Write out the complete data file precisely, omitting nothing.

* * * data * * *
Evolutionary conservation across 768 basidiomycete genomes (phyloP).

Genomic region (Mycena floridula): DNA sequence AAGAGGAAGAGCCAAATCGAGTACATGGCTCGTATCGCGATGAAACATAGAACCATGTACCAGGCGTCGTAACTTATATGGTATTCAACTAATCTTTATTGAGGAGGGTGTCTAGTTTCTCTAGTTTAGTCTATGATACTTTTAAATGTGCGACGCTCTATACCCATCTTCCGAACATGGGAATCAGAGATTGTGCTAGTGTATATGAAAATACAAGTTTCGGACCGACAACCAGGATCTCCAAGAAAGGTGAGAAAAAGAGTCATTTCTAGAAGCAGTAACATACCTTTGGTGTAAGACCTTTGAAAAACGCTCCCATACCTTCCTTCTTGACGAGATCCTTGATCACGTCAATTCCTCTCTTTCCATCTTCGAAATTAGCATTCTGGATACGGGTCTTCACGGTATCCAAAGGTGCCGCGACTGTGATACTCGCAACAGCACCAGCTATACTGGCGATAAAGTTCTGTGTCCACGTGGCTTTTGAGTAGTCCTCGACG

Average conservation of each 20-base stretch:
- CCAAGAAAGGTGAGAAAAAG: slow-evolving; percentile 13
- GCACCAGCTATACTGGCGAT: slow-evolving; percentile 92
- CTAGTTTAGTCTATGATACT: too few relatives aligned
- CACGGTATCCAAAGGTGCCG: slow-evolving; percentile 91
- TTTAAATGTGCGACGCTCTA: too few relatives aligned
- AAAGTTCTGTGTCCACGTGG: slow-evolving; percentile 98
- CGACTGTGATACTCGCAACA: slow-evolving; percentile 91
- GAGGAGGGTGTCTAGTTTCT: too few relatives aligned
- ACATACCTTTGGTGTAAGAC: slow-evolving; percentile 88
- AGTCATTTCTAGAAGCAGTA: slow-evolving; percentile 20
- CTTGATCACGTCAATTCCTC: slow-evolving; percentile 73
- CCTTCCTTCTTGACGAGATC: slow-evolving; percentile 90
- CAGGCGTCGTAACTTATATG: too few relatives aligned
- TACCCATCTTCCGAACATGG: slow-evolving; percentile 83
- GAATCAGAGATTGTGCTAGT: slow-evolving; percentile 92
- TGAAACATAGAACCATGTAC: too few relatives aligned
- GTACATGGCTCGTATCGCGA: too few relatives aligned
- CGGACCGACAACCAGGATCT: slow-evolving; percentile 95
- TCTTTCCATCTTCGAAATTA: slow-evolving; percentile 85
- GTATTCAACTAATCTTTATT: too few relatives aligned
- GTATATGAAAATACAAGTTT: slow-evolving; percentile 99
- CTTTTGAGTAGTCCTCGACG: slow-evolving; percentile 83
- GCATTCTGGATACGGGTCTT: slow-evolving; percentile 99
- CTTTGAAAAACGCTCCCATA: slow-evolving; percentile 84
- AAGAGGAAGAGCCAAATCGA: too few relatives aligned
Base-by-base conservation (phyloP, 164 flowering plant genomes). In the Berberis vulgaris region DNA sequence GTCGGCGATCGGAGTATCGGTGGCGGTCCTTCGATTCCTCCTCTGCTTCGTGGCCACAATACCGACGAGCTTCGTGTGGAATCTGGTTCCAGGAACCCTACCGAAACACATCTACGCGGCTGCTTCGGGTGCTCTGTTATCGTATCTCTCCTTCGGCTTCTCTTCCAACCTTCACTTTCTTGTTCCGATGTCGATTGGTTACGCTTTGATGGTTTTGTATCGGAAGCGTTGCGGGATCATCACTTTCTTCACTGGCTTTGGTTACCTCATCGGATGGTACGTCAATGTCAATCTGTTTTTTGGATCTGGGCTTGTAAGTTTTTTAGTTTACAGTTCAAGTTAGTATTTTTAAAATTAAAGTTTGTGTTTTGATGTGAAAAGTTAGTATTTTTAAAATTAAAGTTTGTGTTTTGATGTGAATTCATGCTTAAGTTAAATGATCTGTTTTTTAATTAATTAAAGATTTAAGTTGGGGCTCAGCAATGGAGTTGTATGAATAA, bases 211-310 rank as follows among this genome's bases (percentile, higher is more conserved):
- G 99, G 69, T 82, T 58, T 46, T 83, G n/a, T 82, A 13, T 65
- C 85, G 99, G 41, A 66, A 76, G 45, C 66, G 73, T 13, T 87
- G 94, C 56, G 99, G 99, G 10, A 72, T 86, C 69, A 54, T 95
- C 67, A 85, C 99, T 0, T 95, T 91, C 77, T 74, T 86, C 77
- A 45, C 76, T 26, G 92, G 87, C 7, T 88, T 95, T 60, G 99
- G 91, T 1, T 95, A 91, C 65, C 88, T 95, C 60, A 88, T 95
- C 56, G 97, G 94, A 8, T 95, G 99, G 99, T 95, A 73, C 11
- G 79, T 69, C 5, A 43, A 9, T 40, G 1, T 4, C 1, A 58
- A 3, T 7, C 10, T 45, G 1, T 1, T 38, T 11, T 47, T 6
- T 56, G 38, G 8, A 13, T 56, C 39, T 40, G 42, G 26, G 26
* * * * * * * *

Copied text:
Evolutionary conservation across 768 basidiomycete genomes (phyloP).

Genomic region (Mycena floridula): DNA sequence AAGAGGAAGAGCCAAATCGAGTACATGGCTCGTATCGCGATGAAACATAGAACCATGTACCAGGCGTCGTAACTTATATGGTATTCAACTAATCTTTATTGAGGAGGGTGTCTAGTTTCTCTAGTTTAGTCTATGATACTTTTAAATGTGCGACGCTCTATACCCATCTTCCGAACATGGGAATCAGAGATTGTGCTAGTGTATATGAAAATACAAGTTTCGGACCGACAACCAGGATCTCCAAGAAAGGTGAGAAAAAGAGTCATTTCTAGAAGCAGTAACATACCTTTGGTGTAAGACCTTTGAAAAACGCTCCCATACCTTCCTTCTTGACGAGATCCTTGATCACGTCAATTCCTCTCTTTCCATCTTCGAAATTAGCATTCTGGATACGGGTCTTCACGGTATCCAAAGGTGCCGCGACTGTGATACTCGCAACAGCACCAGCTATACTGGCGATAAAGTTCTGTGTCCACGTGGCTTTTGAGTAGTCCTCGACG

Average conservation of each 20-base stretch:
- CCAAGAAAGGTGAGAAAAAG: slow-evolving; percentile 13
- GCACCAGCTATACTGGCGAT: slow-evolving; percentile 92
- CTAGTTTAGTCTATGATACT: too few relatives aligned
- CACGGTATCCAAAGGTGCCG: slow-evolving; percentile 91
- TTTAAATGTGCGACGCTCTA: too few relatives aligned
- AAAGTTCTGTGTCCACGTGG: slow-evolving; percentile 98
- CGACTGTGATACTCGCAACA: slow-evolving; percentile 91
- GAGGAGGGTGTCTAGTTTCT: too few relatives aligned
- ACATACCTTTGGTGTAAGAC: slow-evolving; percentile 88
- AGTCATTTCTAGAAGCAGTA: slow-evolving; percentile 20
- CTTGATCACGTCAATTCCTC: slow-evolving; percentile 73
- CCTTCCTTCTTGACGAGATC: slow-evolving; percentile 90
- CAGGCGTCGTAACTTATATG: too few relatives aligned
- TACCCATCTTCCGAACATGG: slow-evolving; percentile 83
- GAATCAGAGATTGTGCTAGT: slow-evolving; percentile 92
- TGAAACATAGAACCATGTAC: too few relatives aligned
- GTACATGGCTCGTATCGCGA: too few relatives aligned
- CGGACCGACAACCAGGATCT: slow-evolving; percentile 95
- TCTTTCCATCTTCGAAATTA: slow-evolving; percentile 85
- GTATTCAACTAATCTTTATT: too few relatives aligned
- GTATATGAAAATACAAGTTT: slow-evolving; percentile 99
- CTTTTGAGTAGTCCTCGACG: slow-evolving; percentile 83
- GCATTCTGGATACGGGTCTT: slow-evolving; percentile 99
- CTTTGAAAAACGCTCCCATA: slow-evolving; percentile 84
- AAGAGGAAGAGCCAAATCGA: too few relatives aligned
Base-by-base conservation (phyloP, 164 flowering plant genomes). In the Berberis vulgaris region DNA sequence GTCGGCGATCGGAGTATCGGTGGCGGTCCTTCGATTCCTCCTCTGCTTCGTGGCCACAATACCGACGAGCTTCGTGTGGAATCTGGTTCCAGGAACCCTACCGAAACACATCTACGCGGCTGCTTCGGGTGCTCTGTTATCGTATCTCTCCTTCGGCTTCTCTTCCAACCTTCACTTTCTTGTTCCGATGTCGATTGGTTACGCTTTGATGGTTTTGTATCGGAAGCGTTGCGGGATCATCACTTTCTTCACTGGCTTTGGTTACCTCATCGGATGGTACGTCAATGTCAATCTGTTTTTTGGATCTGGGCTTGTAAGTTTTTTAGTTTACAGTTCAAGTTAGTATTTTTAAAATTAAAGTTTGTGTTTTGATGTGAAAAGTTAGTATTTTTAAAATTAAAGTTTGTGTTTTGATGTGAATTCATGCTTAAGTTAAATGATCTGTTTTTTAATTAATTAAAGATTTAAGTTGGGGCTCAGCAATGGAGTTGTATGAATAA, bases 211-310 rank as follows among this genome's bases (percentile, higher is more conserved):
- G 99, G 69, T 82, T 58, T 46, T 83, G n/a, T 82, A 13, T 65
- C 85, G 99, G 41, A 66, A 76, G 45, C 66, G 73, T 13, T 87
- G 94, C 56, G 99, G 99, G 10, A 72, T 86, C 69, A 54, T 95
- C 67, A 85, C 99, T 0, T 95, T 91, C 77, T 74, T 86, C 77
- A 45, C 76, T 26, G 92, G 87, C 7, T 88, T 95, T 60, G 99
- G 91, T 1, T 95, A 91, C 65, C 88, T 95, C 60, A 88, T 95
- C 56, G 97, G 94, A 8, T 95, G 99, G 99, T 95, A 73, C 11
- G 79, T 69, C 5, A 43, A 9, T 40, G 1, T 4, C 1, A 58
- A 3, T 7, C 10, T 45, G 1, T 1, T 38, T 11, T 47, T 6
- T 56, G 38, G 8, A 13, T 56, C 39, T 40, G 42, G 26, G 26